The simple art of living smart

The voices of the New York Times’s Smarter Living section spill their biggest game changers

Launched in 2016, the New York Times’s Smarter Living section features very smart people sharing very smart tips on how readers can make improvements—both big and small—in their daily lives. (Sample headlines: “Hacking Your Way to the Best Hotel Rate,” and “What To Do When You’re the Only Woman in the Room.”) Naturally, when the minds behind the popular section came together recently for WeWork Now‘s event “Fix Your Life With The New York Times,” there was a full house. Moderated by founding editor Tim Herrera, the conversation between columnists Jen Doll (a young-adult author and writer of WeWork’s career advice column Work Flow), Kristin Wong (a personal finance expert and author of Get Money: Live the Life You Want, Not Just the Life you Can Afford), and Jolie Kerr (host of the podcast Ask a Clean Person and owner of no fewer than five vacuums) was packed with candor, laughs, and pro tips. Here are some of the best takeaways.

Even overachievers can’t accomplish everything… so focus on what makes you feel accomplished.

Each panelist has mastered their own particular balancing act. In order to manage a multifaceted career, they explain, you have to be realistic about how much you’re able to get done, but also make sure you’re choosing to do the things that get you motivated. Doll referenced a conversation with author Rainbow Rowell on the power of prioritizing. “[Rowell] said, ‘You’ve got to put the big rocks in the jar first, and then you can put the little rocks in,’” said Doll. “‘If you put the little rocks in first, you’re not going to fit in the big rocks.’” And Kerr pointed out that priority lists aren’t necessarily written in ink. “Life is fluid,” she said. “We’re allowed to care about one thing in 2019 and not care about it in 2020.”

Doll (left) explained that we are happier experiencing the journey toward a goal than we are actually achieving it.

Don’t be so fixated on your end goals that you miss out on the joy of the present. 

One of the keys to happiness, the columnists discovered, is understanding that there’s no algorithm for it. “Ambitious people like to define what the finish line is, but I think we enjoy pursuing it more than we enjoy actually reaching it,” Wong explained. “When we get there, we’re like, ‘OK—what’s next?’” Doll explained how a premise that might initially sound disheartening—that the goalposts of fulfillment are always moving—can actually be encouraging. “You achieve so many moments of happiness as you’re trying to accomplish something big—moments that you think you’re never going to get to,” she said. Added Wong, “Somebody asked me recently, ‘What do you want to be doing in five years?’ I was like, ‘I want to be writing, and interviewing cool people, and I’d like to travel.’ And then I was like, ‘Wait—that’s what I’ve been doing!’”

Before you make a request from someone, consider their point of view.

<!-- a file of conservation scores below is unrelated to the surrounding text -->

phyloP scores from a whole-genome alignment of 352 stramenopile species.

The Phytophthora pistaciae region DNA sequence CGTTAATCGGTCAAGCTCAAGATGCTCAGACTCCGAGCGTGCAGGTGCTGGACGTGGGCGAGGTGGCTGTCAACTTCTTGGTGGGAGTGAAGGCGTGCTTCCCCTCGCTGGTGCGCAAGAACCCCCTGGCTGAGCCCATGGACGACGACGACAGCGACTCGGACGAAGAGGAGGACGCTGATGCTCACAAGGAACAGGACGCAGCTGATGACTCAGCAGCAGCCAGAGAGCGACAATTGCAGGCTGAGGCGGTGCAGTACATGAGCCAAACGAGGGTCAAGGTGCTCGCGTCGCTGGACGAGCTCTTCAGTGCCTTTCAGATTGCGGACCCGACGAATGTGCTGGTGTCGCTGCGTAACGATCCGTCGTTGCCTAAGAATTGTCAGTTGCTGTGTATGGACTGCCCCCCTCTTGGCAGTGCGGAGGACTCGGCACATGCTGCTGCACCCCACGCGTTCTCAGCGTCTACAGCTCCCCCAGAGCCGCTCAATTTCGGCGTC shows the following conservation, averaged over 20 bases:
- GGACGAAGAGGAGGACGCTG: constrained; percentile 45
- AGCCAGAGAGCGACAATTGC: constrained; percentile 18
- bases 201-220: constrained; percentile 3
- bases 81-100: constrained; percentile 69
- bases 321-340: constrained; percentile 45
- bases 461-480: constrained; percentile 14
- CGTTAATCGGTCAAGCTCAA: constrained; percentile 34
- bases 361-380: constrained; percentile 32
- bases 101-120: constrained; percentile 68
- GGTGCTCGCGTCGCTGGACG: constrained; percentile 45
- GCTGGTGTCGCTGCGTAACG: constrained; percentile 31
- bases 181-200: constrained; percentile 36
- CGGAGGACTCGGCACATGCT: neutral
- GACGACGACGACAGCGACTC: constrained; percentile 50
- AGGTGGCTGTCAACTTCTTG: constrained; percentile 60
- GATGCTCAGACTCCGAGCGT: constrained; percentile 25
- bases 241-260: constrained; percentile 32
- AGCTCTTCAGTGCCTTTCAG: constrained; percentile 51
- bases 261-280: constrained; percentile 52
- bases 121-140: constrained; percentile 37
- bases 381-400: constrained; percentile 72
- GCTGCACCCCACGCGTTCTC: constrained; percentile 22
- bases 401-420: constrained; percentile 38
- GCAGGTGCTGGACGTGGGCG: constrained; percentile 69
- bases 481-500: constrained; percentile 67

Get out of your own head and consider the perspective of those you work for, network with, or otherwise feel could help you in your career, each panelist urged. For Kerr, one of the most valuable pieces of career advice she ever got came from her first boss. “He said, ‘Jolie, no one is going to care about your career as much as you do,’” she remembered. “If I want certain opportunities, I have to be banging down their door and saying, ‘Give this to me.’ Hopefully nicely!” The same advice applies for negotiating pay, Wong explains. “You want to focus on the value that the other partner is getting,” she said. It’s crucial to quantify the value you represent (“I brought in $10,000 of new business last year, and that’s why I think my rate should be X amount this time”), and Wong also suggests getting ahead of that conversation by proactively seeking feedback. “Three months before you decide to ask for a raise, ask, ‘Is there anything you think I could be doing differently? What am I doing well?’” she recommended. “Get them to give you a really concrete answer. Work on those things for three months, and then go in and ask for the raise.

Don’t sweat the small stuff—but do make time for it.

Kerr is a firm believer in the power of routine. Her top takeaway? “Make your bed every day,” she insisted. “At least try it for 30 days and see how it feels. You don’t have to make it perfectly—it doesn’t have to have hospital corners. But when you do it every day, it’s already something that you’ve accomplished.” For Wong, intention is a daily tone-setter. “Before you get started on all of your tasks, ask yourself, ‘What is the one thing I could do today that’s going to make me feel good about this day?’” she advised. Writing those intentions down, Doll adds, benefits you in the present and the future. “Have a to-do list, put everything on it, and cross that sh*t off!” she said. “You will feel so good about it—even if it’s ‘I did my laundry, or I finally filed that memo.’” 

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